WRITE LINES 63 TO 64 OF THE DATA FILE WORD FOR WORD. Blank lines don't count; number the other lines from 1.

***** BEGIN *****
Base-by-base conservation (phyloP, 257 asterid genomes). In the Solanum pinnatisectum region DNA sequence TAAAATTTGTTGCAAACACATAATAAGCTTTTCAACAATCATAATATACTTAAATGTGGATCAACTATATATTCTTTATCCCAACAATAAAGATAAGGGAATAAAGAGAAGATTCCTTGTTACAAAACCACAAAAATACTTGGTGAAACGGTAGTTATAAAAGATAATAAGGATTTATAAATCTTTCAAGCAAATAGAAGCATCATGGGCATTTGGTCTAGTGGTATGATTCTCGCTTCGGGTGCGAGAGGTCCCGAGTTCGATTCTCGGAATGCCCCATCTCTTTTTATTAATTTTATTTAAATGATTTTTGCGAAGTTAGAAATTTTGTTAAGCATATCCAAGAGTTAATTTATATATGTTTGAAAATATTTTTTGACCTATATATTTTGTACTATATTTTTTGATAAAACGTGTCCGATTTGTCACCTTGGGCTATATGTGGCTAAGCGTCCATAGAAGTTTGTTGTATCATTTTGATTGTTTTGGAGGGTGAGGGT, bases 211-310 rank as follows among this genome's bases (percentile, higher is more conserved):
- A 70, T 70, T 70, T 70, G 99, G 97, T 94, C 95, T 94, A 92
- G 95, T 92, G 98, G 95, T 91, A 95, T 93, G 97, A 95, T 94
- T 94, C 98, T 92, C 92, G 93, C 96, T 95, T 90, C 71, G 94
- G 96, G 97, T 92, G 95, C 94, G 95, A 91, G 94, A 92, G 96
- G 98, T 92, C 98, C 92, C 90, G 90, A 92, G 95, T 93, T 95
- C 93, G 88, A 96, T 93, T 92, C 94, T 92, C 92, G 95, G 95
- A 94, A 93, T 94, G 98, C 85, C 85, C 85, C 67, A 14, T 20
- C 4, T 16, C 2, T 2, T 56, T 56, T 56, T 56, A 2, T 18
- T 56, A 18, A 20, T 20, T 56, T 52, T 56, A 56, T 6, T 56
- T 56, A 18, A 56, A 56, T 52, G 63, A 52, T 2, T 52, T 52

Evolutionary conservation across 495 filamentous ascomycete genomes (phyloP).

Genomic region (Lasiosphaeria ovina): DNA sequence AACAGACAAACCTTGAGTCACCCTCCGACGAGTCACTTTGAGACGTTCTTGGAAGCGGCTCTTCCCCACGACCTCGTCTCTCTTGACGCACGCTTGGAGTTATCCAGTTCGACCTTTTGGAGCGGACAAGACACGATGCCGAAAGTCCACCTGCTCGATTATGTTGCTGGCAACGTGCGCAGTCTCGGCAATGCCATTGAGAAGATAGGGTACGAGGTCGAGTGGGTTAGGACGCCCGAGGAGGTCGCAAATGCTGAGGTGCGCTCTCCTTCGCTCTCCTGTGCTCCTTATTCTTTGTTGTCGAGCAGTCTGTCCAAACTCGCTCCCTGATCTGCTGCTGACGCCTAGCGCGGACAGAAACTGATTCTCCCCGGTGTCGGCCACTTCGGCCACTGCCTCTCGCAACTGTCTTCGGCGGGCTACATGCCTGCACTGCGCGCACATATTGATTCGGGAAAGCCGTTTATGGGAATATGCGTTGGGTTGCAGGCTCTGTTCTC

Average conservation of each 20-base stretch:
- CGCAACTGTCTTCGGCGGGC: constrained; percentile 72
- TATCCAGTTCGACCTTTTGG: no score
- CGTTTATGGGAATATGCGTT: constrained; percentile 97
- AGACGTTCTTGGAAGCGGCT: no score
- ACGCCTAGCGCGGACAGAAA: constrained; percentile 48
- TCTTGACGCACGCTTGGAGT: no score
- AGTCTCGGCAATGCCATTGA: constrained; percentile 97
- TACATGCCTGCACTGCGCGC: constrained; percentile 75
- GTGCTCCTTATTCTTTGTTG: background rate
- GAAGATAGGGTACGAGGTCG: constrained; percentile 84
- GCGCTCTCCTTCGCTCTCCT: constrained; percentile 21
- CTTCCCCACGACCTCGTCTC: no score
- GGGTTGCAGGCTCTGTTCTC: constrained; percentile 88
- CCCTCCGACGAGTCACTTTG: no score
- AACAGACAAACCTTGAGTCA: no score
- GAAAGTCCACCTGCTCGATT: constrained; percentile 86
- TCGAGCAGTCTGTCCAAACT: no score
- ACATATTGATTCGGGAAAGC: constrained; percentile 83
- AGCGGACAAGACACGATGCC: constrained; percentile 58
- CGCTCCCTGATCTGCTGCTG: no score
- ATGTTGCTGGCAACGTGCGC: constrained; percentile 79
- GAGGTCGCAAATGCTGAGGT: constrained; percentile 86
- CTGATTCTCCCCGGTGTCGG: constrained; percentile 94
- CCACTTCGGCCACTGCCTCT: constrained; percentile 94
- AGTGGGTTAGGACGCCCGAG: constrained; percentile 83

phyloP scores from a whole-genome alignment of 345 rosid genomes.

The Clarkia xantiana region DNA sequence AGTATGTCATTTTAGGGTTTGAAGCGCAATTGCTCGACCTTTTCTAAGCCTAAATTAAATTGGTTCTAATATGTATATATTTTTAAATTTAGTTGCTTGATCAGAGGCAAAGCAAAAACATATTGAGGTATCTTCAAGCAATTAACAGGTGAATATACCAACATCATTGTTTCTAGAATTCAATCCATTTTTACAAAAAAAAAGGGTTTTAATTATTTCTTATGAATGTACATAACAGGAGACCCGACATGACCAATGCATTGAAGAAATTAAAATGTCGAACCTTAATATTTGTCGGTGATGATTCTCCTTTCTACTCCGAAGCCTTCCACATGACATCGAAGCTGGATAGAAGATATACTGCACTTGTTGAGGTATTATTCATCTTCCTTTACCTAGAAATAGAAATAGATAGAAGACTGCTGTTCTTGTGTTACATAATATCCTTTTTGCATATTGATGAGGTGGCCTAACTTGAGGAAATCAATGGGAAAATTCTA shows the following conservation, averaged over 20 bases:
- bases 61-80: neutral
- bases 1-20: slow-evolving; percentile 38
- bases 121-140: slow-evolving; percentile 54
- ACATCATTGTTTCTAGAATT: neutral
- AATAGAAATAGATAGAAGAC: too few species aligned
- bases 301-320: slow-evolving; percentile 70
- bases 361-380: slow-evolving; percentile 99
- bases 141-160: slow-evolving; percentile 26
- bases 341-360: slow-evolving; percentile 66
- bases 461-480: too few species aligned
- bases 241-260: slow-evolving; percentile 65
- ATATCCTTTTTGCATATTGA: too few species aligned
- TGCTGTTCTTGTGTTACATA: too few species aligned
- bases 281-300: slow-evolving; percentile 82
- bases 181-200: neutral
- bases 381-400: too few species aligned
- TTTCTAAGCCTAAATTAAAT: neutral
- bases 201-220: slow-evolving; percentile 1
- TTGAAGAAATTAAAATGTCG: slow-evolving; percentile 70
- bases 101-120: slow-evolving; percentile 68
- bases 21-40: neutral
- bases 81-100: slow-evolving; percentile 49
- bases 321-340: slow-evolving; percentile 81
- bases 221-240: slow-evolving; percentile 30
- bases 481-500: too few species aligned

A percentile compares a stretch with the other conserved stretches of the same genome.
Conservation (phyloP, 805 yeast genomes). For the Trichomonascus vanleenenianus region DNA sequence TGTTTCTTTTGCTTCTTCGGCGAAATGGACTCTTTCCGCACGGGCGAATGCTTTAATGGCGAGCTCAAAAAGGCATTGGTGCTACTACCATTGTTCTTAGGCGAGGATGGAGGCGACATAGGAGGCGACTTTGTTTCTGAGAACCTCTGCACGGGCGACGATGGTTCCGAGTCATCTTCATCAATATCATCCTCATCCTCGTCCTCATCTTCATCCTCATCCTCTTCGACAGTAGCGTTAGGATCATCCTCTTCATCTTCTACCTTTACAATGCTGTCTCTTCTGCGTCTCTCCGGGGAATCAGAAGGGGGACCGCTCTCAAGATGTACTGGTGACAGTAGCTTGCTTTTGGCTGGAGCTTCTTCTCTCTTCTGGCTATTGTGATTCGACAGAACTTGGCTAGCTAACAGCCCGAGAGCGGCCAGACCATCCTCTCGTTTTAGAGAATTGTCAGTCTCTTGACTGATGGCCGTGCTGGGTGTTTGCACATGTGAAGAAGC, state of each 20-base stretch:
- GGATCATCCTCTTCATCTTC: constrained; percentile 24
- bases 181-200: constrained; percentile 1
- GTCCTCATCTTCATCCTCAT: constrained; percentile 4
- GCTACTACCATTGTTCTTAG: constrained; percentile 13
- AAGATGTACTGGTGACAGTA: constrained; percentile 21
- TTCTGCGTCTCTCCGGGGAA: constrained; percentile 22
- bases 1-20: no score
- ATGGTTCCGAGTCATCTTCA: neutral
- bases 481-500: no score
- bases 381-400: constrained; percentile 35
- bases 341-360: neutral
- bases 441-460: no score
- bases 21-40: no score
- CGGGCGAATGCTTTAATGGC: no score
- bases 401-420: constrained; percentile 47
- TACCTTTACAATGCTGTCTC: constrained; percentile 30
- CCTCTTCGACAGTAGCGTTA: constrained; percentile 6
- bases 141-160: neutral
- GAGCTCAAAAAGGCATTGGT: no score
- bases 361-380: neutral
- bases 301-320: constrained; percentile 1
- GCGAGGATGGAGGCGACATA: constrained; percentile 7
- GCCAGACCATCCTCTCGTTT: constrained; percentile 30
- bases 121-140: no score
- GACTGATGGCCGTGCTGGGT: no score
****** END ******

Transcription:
- bases 81-100: slow-evolving; percentile 49
- bases 321-340: slow-evolving; percentile 81